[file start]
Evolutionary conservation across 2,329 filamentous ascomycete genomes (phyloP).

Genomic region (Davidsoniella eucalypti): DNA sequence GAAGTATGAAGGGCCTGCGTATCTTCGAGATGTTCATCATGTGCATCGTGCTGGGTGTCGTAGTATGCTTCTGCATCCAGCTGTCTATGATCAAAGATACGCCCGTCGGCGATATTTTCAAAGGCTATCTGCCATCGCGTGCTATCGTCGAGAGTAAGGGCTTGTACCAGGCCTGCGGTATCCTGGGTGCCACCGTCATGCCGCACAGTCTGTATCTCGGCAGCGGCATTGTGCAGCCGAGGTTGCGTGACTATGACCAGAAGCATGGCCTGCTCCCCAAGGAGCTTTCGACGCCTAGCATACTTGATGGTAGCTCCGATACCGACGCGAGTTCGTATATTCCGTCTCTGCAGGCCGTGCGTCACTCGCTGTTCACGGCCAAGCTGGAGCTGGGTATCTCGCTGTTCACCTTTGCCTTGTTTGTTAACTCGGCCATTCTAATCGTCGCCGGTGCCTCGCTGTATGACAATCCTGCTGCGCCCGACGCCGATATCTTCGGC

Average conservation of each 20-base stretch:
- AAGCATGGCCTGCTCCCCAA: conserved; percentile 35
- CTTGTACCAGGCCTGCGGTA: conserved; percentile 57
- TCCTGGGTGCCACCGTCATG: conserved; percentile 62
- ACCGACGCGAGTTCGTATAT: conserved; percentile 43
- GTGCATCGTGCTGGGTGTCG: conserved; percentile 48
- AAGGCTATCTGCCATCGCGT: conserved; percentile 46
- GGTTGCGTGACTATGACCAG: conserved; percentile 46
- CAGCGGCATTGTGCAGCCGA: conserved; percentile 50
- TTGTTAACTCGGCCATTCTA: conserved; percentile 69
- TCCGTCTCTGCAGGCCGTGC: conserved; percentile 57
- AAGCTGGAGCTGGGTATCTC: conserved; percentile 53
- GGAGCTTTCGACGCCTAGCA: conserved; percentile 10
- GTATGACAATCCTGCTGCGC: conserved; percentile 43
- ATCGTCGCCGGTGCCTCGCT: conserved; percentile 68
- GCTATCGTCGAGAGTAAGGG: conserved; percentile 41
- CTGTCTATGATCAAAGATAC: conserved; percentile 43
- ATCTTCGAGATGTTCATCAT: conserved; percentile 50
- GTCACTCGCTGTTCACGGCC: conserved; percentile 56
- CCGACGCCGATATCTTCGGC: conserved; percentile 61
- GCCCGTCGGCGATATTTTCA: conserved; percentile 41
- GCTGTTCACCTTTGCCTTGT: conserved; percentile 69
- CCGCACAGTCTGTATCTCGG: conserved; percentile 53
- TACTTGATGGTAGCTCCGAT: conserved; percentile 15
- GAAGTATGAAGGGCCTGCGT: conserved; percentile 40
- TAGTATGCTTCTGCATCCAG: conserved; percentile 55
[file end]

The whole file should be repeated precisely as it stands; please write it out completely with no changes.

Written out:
Evolutionary conservation across 2,329 filamentous ascomycete genomes (phyloP).

Genomic region (Davidsoniella eucalypti): DNA sequence GAAGTATGAAGGGCCTGCGTATCTTCGAGATGTTCATCATGTGCATCGTGCTGGGTGTCGTAGTATGCTTCTGCATCCAGCTGTCTATGATCAAAGATACGCCCGTCGGCGATATTTTCAAAGGCTATCTGCCATCGCGTGCTATCGTCGAGAGTAAGGGCTTGTACCAGGCCTGCGGTATCCTGGGTGCCACCGTCATGCCGCACAGTCTGTATCTCGGCAGCGGCATTGTGCAGCCGAGGTTGCGTGACTATGACCAGAAGCATGGCCTGCTCCCCAAGGAGCTTTCGACGCCTAGCATACTTGATGGTAGCTCCGATACCGACGCGAGTTCGTATATTCCGTCTCTGCAGGCCGTGCGTCACTCGCTGTTCACGGCCAAGCTGGAGCTGGGTATCTCGCTGTTCACCTTTGCCTTGTTTGTTAACTCGGCCATTCTAATCGTCGCCGGTGCCTCGCTGTATGACAATCCTGCTGCGCCCGACGCCGATATCTTCGGC

Average conservation of each 20-base stretch:
- AAGCATGGCCTGCTCCCCAA: conserved; percentile 35
- CTTGTACCAGGCCTGCGGTA: conserved; percentile 57
- TCCTGGGTGCCACCGTCATG: conserved; percentile 62
- ACCGACGCGAGTTCGTATAT: conserved; percentile 43
- GTGCATCGTGCTGGGTGTCG: conserved; percentile 48
- AAGGCTATCTGCCATCGCGT: conserved; percentile 46
- GGTTGCGTGACTATGACCAG: conserved; percentile 46
- CAGCGGCATTGTGCAGCCGA: conserved; percentile 50
- TTGTTAACTCGGCCATTCTA: conserved; percentile 69
- TCCGTCTCTGCAGGCCGTGC: conserved; percentile 57
- AAGCTGGAGCTGGGTATCTC: conserved; percentile 53
- GGAGCTTTCGACGCCTAGCA: conserved; percentile 10
- GTATGACAATCCTGCTGCGC: conserved; percentile 43
- ATCGTCGCCGGTGCCTCGCT: conserved; percentile 68
- GCTATCGTCGAGAGTAAGGG: conserved; percentile 41
- CTGTCTATGATCAAAGATAC: conserved; percentile 43
- ATCTTCGAGATGTTCATCAT: conserved; percentile 50
- GTCACTCGCTGTTCACGGCC: conserved; percentile 56
- CCGACGCCGATATCTTCGGC: conserved; percentile 61
- GCCCGTCGGCGATATTTTCA: conserved; percentile 41
- GCTGTTCACCTTTGCCTTGT: conserved; percentile 69
- CCGCACAGTCTGTATCTCGG: conserved; percentile 53
- TACTTGATGGTAGCTCCGAT: conserved; percentile 15
- GAAGTATGAAGGGCCTGCGT: conserved; percentile 40
- TAGTATGCTTCTGCATCCAG: conserved; percentile 55